Over the past year, the PlayStation Vita has found an identity. It’s a system that can’t rely on a stable of classic franchises like the Nintendo 3DS. It doesn’t have overwhelming support from major publishers, but the hand-held has carved itself a niche with indie developers.
Smaller studios have released acclaimed titles such as “Hotline Miami,” “Rymdkapsel” and “Guacamelee!” on the system, and the Vita capped off a strong year for indies with the addition of “Terraria” to its library. Originally released on the PC, the sprite-based title looks like a traditional 2-D adventure game, but if players dig deeper, they'll discover it shares much in common with another indie darling.
Players create a character, and they must survive in the wilderness by chopping down trees and digging underground for materials. They have to erect a shelter before nightfall, because in the darkness, monsters such as zombies attack. While they wait for the morning, they can craft other items such as armor, swords, potions and furniture.
It’s basically a 2-D version of “Minecraft,” but where it differs is in the characters who wander its world. Players will meet merchants, wizards and nurses to sell treasure and purchase supplies. There’s more of a quirky fantasy element as players discover weapons and battle bosses. The only problems are the slow pacing, awkward controls and the difficulty, which can be punishing for newcomers. Despite those issues, “Terraria” captures that sense of discovery and adventure as few titles can.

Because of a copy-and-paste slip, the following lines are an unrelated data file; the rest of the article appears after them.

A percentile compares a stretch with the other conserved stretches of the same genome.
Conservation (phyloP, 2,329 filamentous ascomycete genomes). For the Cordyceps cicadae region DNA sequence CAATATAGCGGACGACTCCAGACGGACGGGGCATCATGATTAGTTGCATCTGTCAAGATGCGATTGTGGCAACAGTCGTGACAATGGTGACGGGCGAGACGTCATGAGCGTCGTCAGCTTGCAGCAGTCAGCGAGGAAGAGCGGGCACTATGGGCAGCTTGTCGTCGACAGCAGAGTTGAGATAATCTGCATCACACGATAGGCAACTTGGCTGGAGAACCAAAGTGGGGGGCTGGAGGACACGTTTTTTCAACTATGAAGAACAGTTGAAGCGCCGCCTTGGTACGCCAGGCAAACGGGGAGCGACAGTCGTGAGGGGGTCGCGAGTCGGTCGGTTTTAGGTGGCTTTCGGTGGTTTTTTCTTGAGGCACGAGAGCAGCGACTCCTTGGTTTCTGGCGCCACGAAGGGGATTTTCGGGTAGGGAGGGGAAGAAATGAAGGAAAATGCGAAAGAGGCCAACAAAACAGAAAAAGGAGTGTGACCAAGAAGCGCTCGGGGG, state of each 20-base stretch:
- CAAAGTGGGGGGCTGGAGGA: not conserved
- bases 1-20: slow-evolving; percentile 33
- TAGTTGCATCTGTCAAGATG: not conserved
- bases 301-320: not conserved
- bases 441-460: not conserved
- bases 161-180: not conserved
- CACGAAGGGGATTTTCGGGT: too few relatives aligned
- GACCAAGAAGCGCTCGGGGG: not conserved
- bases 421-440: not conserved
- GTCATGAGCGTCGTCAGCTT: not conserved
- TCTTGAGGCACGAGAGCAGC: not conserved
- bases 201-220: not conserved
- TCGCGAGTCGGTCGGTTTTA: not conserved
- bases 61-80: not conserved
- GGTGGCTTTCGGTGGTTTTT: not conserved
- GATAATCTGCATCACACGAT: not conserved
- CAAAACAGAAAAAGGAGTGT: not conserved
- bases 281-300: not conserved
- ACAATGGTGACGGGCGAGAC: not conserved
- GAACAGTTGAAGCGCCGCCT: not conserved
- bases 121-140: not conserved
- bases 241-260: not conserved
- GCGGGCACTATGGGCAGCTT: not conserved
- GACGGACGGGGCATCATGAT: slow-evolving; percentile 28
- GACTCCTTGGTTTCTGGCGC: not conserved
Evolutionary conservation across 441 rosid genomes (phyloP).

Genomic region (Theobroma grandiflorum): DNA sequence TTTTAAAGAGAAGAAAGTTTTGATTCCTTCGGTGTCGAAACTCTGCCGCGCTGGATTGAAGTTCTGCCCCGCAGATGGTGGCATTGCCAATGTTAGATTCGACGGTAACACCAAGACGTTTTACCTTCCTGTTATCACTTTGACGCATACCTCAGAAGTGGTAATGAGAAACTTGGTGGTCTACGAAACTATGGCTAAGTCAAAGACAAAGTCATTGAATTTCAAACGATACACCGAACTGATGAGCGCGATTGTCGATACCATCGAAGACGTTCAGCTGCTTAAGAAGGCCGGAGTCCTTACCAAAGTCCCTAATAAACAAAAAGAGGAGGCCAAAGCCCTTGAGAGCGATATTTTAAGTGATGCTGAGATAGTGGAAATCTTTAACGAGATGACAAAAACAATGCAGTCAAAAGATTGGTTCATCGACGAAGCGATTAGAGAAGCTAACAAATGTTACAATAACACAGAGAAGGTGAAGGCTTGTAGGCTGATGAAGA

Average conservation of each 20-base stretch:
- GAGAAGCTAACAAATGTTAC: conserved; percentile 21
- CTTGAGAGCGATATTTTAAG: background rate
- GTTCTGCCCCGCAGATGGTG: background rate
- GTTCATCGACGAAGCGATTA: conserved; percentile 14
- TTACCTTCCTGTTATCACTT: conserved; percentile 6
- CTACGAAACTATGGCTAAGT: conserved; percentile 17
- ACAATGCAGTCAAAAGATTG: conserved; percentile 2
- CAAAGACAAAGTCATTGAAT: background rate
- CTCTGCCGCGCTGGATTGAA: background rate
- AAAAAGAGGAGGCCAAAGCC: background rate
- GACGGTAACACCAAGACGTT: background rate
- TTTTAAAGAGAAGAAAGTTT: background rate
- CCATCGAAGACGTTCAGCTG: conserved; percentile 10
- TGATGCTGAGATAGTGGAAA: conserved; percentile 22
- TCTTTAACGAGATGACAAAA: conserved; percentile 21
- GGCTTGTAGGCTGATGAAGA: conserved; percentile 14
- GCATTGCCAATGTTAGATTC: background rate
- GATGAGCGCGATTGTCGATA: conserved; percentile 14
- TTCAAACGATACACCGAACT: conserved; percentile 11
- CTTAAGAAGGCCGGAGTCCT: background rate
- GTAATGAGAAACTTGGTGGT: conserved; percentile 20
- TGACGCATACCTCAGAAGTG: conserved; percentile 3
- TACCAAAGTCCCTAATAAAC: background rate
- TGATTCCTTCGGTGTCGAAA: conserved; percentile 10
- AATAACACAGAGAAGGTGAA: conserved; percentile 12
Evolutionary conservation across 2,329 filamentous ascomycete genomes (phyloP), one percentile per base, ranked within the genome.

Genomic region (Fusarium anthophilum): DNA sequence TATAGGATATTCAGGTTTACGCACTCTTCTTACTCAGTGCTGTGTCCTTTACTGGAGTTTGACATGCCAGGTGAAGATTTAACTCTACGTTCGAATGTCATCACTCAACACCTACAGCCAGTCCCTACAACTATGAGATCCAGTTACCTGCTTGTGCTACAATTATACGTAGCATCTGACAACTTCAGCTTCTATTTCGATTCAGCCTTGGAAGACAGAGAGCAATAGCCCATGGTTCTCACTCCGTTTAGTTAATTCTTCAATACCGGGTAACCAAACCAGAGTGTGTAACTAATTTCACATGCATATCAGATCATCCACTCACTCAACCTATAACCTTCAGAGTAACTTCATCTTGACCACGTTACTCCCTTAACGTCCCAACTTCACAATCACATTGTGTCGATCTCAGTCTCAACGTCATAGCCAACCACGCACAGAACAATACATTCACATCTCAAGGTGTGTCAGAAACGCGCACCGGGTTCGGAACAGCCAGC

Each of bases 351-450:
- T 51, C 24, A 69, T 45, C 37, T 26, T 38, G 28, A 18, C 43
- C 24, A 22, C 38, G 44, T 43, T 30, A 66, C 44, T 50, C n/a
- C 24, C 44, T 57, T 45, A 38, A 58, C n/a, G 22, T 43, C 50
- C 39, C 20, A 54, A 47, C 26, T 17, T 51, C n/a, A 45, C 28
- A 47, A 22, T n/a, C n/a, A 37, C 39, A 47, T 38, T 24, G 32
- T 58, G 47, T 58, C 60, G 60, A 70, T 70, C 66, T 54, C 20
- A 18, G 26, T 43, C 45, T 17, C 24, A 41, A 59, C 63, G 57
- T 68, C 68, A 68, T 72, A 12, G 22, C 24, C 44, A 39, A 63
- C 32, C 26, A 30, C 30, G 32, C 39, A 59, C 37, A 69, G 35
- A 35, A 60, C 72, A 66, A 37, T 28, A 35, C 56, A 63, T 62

‘Halo: Spartan Assault’
On the Xbox One side, Microsoft launched its first “Halo” game on the system. Unfortunately, it’s not the one that fans are anticipating. “Halo: Spartan Assault” is a port of a top-down shooter originally released on Windows 8 and Windows Phone. The game is framed as teaching tool for soldiers, and the program follows the exploits of Spartans Davis and Palmer during an invasion of a rogue Covenant fleet.
The narrative is fairly interesting for fans of the series as they uncover how the two super soldiers battled the alien coalition around Draetheus-V. As for gameplay, it’s a decent adaptation of the first-person shooter. Players use the analog sticks to move and aim while firing and tossing grenades with trigger buttons. At certain levels, it almost feels like “Halo,” especially when Spartans trample over foes in tanks.
It’s a good foundation, but unfortunately, “Halo: Spartan Assault” is plagued with bugs. Some are annoying, such as when guns keep firing after entering a turret or vehicle. Others, such as a complete crash, can be frustrating. At least the levels are short enough that playing them over again isn’t too much of a hassle.
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